Pop Pop Boat Gallery: What other people around the world are doing.

Louisa wrote from England and told me about making putt putt boats with her friends Evie and Rachel. The first engine did not putt, but they were determined to make a working boat. Putt putt boats are challenging and can be frustrating. But for those who are willing work through the problems—and build another if the first doesn’t work—success is sweet. Loisa wrote, "Just 15 minutes ago our boat successfully did 4 laps of my bath before we accidentally blew the candle out with our cheering!" Young people who do not give up are the ones who make the world a better place. Hats off to these friends who had the grit to rebuild until it worked!
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Sometimes I get so wound up with technical details that I forget to have fun, but Gina Thompson’s 8th grade classes in California obviously had fun. Nearly 70 students designed the boats as well as making the engines. People sometimes have trouble sealing where the straws go through the bottom of the boat and into the water. But here her students show great ingenuity, obviating the need for a perfect seal by engineering catamaran pontoon boats. And with such creativity and class!

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Geert-Jan in the Netherlands was looking for a cool project to do at his son's birthday party. Soon he was hooked, making amazing variations. "This is worse then smoking I can not stop (don't worry I don't smoke)." I think he was joking; anyhow, we agreed that it's a nice state of mind. Sometimes my thinking goes a bit rigid. I don't like "tea candles" (second picture) because they don't deliver enough heat, but Geert-Jan added another wick. I don't like boats with multiple engines because they don't seem to go any faster, but speed didn't matter. Geert-Jan liked the sound of up to 4 engines. You can see more boats, his rudder system, etc.(and the cool kids events he holds) here or click a picture. I think the boat with the Canadian flag is a shout out to Daryl Foster, whom we all admire.

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Speaking of being hooked, Frederico Quintiero of Argentina sent this picture of his experiments. I know just how it is, almost a fever that consumes! Frederico's picture reminds me of when I was in my innovation mode, engines appeared all over the house. The 5 minute epoxy adhesive used for the engines sets faster when it is warm. So I put the engines on top of the warm rice cooker, to my wife's dismay. Ah, good times!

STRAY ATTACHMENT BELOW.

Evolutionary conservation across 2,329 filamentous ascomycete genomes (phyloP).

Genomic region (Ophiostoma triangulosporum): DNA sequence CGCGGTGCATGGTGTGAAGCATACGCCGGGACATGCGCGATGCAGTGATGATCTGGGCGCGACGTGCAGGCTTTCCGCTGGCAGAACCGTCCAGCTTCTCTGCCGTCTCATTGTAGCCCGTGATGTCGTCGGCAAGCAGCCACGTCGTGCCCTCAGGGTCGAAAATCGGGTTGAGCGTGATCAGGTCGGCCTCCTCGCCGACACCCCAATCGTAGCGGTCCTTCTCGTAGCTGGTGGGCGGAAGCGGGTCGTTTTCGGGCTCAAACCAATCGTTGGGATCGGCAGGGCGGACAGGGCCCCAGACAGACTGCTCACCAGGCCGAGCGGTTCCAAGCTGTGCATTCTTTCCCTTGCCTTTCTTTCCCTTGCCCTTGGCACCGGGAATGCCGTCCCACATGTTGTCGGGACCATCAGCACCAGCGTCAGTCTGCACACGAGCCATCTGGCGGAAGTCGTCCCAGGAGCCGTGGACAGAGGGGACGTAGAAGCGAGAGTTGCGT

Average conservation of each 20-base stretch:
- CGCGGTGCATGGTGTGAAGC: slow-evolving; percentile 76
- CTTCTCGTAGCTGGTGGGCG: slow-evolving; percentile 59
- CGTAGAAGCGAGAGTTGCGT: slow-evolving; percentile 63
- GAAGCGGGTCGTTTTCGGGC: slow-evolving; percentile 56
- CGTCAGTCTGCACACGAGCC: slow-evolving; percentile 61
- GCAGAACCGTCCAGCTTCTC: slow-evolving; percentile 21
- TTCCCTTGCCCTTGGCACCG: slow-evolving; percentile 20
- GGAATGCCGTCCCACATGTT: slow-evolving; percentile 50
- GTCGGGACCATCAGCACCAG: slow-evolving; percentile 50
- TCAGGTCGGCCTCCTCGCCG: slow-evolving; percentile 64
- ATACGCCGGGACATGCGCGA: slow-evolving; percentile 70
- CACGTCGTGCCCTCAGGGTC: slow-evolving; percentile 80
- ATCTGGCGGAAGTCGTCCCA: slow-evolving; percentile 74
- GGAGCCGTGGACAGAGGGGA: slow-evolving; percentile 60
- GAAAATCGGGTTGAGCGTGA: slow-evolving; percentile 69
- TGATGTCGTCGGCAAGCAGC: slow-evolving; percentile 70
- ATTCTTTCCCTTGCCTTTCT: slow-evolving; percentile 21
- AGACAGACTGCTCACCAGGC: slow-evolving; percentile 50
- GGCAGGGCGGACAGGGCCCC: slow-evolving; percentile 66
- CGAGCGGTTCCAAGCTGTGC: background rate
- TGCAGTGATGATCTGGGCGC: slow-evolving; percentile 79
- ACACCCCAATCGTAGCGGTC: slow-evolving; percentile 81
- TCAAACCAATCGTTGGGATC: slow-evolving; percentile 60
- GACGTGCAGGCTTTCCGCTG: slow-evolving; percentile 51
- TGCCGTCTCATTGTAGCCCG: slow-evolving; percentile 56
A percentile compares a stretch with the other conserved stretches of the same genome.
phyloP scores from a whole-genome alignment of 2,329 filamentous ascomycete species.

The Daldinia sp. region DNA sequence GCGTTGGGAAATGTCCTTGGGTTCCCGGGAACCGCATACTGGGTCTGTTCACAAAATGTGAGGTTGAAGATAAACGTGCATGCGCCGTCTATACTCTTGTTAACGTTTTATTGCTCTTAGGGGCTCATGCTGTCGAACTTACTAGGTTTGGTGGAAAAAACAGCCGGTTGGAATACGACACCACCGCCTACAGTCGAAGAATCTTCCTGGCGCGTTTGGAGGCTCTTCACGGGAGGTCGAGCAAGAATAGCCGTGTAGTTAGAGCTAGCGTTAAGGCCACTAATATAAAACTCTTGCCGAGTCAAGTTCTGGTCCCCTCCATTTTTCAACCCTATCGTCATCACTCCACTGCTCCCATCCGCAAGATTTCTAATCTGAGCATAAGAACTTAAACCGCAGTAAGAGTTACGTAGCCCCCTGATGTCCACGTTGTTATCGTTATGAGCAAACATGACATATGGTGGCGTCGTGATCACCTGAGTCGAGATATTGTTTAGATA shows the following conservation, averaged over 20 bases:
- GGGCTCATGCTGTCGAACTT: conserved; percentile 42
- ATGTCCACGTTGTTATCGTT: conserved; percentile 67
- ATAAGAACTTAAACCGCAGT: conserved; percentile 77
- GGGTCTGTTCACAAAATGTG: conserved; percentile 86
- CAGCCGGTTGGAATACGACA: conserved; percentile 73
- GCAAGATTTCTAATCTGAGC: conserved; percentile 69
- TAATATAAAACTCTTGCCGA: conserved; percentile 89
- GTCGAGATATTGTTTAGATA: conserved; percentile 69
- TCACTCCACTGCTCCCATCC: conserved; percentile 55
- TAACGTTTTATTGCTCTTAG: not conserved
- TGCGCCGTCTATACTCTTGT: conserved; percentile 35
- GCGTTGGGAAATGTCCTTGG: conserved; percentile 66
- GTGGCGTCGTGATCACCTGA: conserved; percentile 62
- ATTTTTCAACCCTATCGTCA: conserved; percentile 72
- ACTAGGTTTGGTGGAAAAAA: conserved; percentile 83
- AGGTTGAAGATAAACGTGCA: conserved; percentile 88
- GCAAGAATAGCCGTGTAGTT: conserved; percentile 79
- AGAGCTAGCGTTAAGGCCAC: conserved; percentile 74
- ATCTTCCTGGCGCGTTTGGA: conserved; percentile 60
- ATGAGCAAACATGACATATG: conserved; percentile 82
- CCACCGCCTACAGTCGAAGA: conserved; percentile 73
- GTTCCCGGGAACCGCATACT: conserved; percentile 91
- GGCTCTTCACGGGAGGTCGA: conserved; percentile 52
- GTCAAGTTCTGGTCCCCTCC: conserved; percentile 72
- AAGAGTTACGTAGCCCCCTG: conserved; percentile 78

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Daniel Meltzer of New York City wrote, " My family and I were watching "Ponyo" two nights ago, and marvelling over their candle-powered boat. None of us had ever seen a contraption like this, but we could tell that it was based on something real, not Ponyo's magic. So I googled 'Ponyo's boat'and I found your website." Daniel built it with his 6 year old son and below is the bathtub test.

Diego Torres in Mexico built this boat with his 8 years old daughter, below. He has uploaded some cool kite videos on his channel, too.

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Hi, Just emailing to say thanks for the instructions, I made the engine and it worked first time (after I fixed a leak during the pressure test). Great job. Decided to go for a catamaran style as I had some foam board laying around, a bit of hot glue and an elastic band and the boat is up and running. Worked fine with a tea light as well, birthday candle probably had more power but the tealight is less hassle to keep in position.Thanks again,

John Carr
Newcastle UK

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Here's a double engine boat by Zhiyang TEH

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Huu Thang is a 16 year old student inVietnam who started making putt putt boats for school competion. This boat is loud and powerful.

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Jill G., a home schooler, and son Leo got theirs working on the first try. They wanted to know more about how it works--simultaniously ejecting water while being replenished. I've added so many rambling odds and ends to these pages that navigation is difficult, but I do have a page that attempts to explain a bit about how the cycle works here.

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Dear Mr. Sharrison,
First of all, thank you for this WONDERFUL website and the very clear presentations and instructions that you provide.
I am from Saudi Arabia and I have two boys: Faris 6 and Basel 3. My son Faris is the little scientist in our family. He loves science and really enjoys making projects himself.
We worked on the pop pop steam boat project for a school presentation that Faris had last school semester. We made two engines and two boats (we had to make one for the 3 year old Basel too!). We started by the foam boat and then made the 3D one. Our boats worked perfectly from the first try and that was VERY exciting to all of us. Most importantly, the kids enjoyed working on this project so much and we enjoyed making it with them too :).
Attached are some pictures and a video of the project.Thanks again!!

Best Regards,
Amal Abdo (Faris and Basel's Mother).